It is possible to breed both from your own hybrid chickens and to produce your own hybrids. There are many advantages to breeding your own hybrid chickens, they grow faster and lay eggs more quickly and tend to be uniform in nature and easy to produce. They are almost always auto-sexing as day old chicks so you can tell the males and females apart by just by looking.
The big problem with producing backyard flock hybrids is getting hold of the Cockerels they produce the hens with in the first place. So you won't be able to produce exactly the same birds as the big commercial producers do but they will look and perform much the same.
Below: A modern hybrid chicken from my flock.
So yes you can breed from hybrids you have bought and you can breed your own mix genetically speaking but you may end up with a few odd coloured birds. Like breeds like however and there will likely be considerable resemblance to your starting stock.
What is a hybrid chicken?
A Hybrid hen is a commercially produced chicken that was bred to lay 300 or more eggs a year or more and be docile and easy to keep in confinement. Work on Hybrids began after the second world war as there was a great need to produce food for the continent of Europe.
Below: A flock of home bred hybrid chickens.
Hybrids are cheap to produce and buy and are hatched in astounding numbers every year. They are not often broody although they do so occasionally. They are light chickens that convert feed to eggs well and have normally been vaccinated. Hybrids are sexable at hatching and do not breed true.
Meat or broiler chickens were also subject to the hybrid treatment to produce bigger and quicker growing meat chickens.
Can hybrid chickens reproduce?
All hybrid chickens can reproduce as long as they produce fertile eggs and are of breeding age. It isn't possible to reproduce the exact same hybrid as you buy from large producers but like breeds like and if you get a suitable cockerel you should be able to get something similar.
I have often used bought hybrids in the production of my own laying birds. I have used a Rhode Island Red cockerel to breed with my hybrids. The Rhode island was used in the make up of most of the plain brown chickens used commercially these days.
Below: These are some of the hybrids I have bred myself to produce red sex linked hens.
These days there are many more hybrids coming onto the market produced especially for colourful eggs and their suitability to the backyard.
Why breed your own hybrids?
- They can often be sexed as day old chicks easily.
- They have good fertility and hatch rates.
- They grow fast and mature quickly.
- They produce a lot of eggs.
- They have hybrid vigour which makes them sturdy chickens.
- They convert a lot of the food they consume to eggs or meat.
- They are happy in large flocks. this is how they are raised.
Commercial hybrids have been selected over the years to be easy to handle
Can you produce your own meat or broiler hybrids?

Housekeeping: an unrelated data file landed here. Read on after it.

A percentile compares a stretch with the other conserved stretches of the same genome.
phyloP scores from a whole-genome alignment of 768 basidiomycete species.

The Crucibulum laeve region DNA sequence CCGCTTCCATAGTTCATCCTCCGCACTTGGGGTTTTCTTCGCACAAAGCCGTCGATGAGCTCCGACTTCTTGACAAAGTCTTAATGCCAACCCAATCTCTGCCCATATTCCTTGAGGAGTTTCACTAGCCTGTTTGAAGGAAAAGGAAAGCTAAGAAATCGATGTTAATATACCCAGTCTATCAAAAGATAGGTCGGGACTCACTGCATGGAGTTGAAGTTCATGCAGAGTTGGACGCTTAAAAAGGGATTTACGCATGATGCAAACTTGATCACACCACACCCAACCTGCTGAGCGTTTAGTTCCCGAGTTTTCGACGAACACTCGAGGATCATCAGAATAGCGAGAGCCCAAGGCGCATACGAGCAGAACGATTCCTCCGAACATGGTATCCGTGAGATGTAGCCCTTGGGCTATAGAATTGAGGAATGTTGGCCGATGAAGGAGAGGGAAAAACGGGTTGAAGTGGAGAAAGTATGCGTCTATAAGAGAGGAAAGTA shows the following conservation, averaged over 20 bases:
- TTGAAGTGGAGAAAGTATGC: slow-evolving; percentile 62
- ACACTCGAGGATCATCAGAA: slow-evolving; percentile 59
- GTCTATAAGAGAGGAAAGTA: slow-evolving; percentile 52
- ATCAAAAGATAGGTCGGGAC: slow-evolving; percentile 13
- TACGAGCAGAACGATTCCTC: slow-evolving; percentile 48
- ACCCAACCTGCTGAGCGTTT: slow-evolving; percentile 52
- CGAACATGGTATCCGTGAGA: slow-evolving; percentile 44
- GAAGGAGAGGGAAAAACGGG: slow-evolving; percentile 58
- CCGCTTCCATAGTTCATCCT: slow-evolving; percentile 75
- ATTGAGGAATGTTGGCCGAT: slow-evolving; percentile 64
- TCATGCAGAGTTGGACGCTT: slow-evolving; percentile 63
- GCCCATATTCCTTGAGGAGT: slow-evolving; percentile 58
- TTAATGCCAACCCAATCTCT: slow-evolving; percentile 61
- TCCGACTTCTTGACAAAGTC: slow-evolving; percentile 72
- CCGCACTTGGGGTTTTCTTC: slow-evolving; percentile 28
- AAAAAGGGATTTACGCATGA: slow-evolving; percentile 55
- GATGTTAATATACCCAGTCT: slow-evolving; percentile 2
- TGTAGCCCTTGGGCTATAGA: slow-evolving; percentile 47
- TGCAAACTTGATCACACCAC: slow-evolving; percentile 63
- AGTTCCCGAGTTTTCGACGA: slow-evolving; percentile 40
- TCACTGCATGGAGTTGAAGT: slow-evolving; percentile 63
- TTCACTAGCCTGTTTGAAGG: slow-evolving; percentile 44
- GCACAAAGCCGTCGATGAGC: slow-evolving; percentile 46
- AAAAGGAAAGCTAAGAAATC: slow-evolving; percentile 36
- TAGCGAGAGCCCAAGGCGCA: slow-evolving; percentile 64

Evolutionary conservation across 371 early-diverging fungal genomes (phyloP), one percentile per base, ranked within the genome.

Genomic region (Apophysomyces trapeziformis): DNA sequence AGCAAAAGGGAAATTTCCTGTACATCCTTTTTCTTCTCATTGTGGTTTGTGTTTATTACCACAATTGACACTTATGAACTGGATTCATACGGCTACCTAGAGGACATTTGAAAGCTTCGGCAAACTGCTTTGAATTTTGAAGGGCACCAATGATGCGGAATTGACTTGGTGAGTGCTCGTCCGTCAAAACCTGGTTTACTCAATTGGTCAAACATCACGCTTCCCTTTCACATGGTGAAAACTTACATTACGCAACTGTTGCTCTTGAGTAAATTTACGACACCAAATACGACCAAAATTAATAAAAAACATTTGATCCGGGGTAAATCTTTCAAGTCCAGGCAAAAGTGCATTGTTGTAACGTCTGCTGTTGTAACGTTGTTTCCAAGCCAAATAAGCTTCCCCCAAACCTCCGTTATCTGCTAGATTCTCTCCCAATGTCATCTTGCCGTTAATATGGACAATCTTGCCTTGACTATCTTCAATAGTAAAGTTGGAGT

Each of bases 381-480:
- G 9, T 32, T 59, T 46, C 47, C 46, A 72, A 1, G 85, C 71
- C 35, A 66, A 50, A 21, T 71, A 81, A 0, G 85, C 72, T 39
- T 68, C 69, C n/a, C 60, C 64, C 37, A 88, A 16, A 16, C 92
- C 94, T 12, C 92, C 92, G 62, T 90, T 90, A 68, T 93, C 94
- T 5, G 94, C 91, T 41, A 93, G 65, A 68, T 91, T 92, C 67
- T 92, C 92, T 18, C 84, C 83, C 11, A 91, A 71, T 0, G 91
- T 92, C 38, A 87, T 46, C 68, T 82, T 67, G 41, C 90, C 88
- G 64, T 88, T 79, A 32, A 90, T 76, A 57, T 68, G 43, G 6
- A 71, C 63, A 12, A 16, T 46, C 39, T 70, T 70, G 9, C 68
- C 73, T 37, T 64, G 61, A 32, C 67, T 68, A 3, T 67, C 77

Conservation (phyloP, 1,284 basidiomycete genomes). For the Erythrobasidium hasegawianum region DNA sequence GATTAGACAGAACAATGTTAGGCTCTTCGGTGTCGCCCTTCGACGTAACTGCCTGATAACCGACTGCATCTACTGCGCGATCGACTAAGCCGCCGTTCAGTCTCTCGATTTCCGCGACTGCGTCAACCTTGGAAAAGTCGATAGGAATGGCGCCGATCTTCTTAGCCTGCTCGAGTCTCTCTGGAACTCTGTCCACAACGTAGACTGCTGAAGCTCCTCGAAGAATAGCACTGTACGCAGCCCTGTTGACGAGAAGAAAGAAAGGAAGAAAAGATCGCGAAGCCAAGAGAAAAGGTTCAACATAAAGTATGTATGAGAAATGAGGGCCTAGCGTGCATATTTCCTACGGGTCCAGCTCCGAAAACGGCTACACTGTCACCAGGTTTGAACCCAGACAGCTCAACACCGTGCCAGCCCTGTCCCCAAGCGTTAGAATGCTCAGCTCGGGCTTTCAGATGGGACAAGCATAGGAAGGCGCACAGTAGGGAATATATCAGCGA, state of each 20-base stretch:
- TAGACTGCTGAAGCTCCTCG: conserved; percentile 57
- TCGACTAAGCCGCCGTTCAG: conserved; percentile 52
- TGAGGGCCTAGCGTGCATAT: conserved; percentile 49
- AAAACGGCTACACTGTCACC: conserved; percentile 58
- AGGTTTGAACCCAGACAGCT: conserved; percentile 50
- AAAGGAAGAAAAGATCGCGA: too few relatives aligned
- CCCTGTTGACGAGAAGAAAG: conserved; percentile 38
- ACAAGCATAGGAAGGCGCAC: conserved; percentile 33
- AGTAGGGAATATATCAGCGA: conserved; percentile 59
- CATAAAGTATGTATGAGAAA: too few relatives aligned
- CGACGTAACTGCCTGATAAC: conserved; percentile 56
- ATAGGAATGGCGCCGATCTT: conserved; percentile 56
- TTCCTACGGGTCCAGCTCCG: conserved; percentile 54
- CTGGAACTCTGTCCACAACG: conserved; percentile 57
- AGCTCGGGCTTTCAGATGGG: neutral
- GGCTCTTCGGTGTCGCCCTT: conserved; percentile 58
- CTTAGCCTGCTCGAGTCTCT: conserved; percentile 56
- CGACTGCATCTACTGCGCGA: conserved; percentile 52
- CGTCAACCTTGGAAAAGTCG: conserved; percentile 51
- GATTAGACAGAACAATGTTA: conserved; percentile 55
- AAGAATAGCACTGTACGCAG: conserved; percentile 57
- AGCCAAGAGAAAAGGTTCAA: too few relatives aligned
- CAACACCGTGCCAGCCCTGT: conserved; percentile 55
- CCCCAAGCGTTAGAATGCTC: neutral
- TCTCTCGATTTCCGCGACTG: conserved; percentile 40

Yes. Again as long as you select the parents carefully you can produce your own meat hybrids. I have a chicken keeping friend who bought some Ross Cobbs (a commercial meat birds here in the UK) and kept the hens for breeding with a Cornish Male. This has enabled him to sustainably produce a steady supply of meat birds without having to buy new stock all the time.
By producing a hybrid like this it means he can take advantage of the both the quick growing nature of the commercial bird and the heritage characteristics of the Cornish.
Do hybrid chickens go broody?
All chickens can go broody and I have had quite a few hybrids over the years that have gone broody on me.
Below: A broody hybrid with her chicks.
There are a few differences in the way hybrids and heritage breeds go broody. I don't think I have ever had one go broody in its first year and they rarely go broody as a type.
With hybrids I would say that only about 5% Turn broody but when they do they make just as good sitters and mothers as any other hen. Compare this to my Barnevelders of which about a third go broody in any one year and my Silkies which almost always go broody at some stage.
Is it OK to cross breed chickens?
Yes, it is fine to cross-breed and hybridise chickens to your own needs. If you just want chickens then it is a good way to get birds cheaply.
As long as you are choosing your parents properly and following the guidelines for feeding breeding birds properly then there is no reason that your cross-breeds could be just a good and productive as anything you can buy.
What are the problems with breeding hybrid chickens?
You don't know what parents were used to create the birds you have which could be a problem.
You might get into trouble if you sell the birds you breed. Commercial hybrids are often protected by the company that created them, for example. Black rocks here in the UK are a trade name and protected and you could end up in court if you sell them without a licence. The law often protects these chickens so you are not allowed to breed them for commercial gain.
Below: Black Rock chickens. Lovely nature, very friendly and kids think its hilarious when she takes food out their hands. Black rock is a trade name.
They are short lived as a rule and lay themselves out within 2 or three years.
Commercially they are spent hens at 80 weeks old and while they may last a few months longer in the backyard environment they will not live to the same age as heritage breeds.